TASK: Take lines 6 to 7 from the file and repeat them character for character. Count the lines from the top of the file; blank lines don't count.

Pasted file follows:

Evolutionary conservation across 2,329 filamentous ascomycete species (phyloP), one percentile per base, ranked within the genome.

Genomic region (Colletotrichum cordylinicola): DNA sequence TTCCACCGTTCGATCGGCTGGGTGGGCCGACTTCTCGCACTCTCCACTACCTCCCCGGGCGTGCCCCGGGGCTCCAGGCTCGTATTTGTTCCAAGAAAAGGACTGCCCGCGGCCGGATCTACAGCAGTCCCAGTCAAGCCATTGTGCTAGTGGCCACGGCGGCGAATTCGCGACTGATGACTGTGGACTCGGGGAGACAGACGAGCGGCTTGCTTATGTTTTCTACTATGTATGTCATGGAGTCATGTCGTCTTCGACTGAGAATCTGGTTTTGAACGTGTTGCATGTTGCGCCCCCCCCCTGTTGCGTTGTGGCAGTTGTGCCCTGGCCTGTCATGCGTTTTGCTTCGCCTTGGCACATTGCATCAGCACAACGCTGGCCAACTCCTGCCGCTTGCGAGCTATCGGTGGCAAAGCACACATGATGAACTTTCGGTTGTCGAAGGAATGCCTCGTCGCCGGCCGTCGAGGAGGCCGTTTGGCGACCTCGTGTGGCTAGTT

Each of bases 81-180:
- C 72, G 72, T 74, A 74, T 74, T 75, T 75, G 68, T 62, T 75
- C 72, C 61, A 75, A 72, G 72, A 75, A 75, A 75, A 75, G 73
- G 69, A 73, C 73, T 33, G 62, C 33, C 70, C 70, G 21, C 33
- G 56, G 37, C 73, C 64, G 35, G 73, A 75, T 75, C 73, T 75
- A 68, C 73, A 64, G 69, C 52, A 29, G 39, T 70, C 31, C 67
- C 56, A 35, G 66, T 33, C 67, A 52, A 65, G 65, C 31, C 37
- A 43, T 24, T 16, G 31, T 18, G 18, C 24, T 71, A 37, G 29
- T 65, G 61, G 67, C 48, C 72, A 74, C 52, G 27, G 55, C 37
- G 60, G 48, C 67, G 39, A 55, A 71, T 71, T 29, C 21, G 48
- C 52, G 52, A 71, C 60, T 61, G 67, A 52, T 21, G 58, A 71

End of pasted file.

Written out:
- G 69, A 73, C 73, T 33, G 62, C 33, C 70, C 70, G 21, C 33
- G 56, G 37, C 73, C 64, G 35, G 73, A 75, T 75, C 73, T 75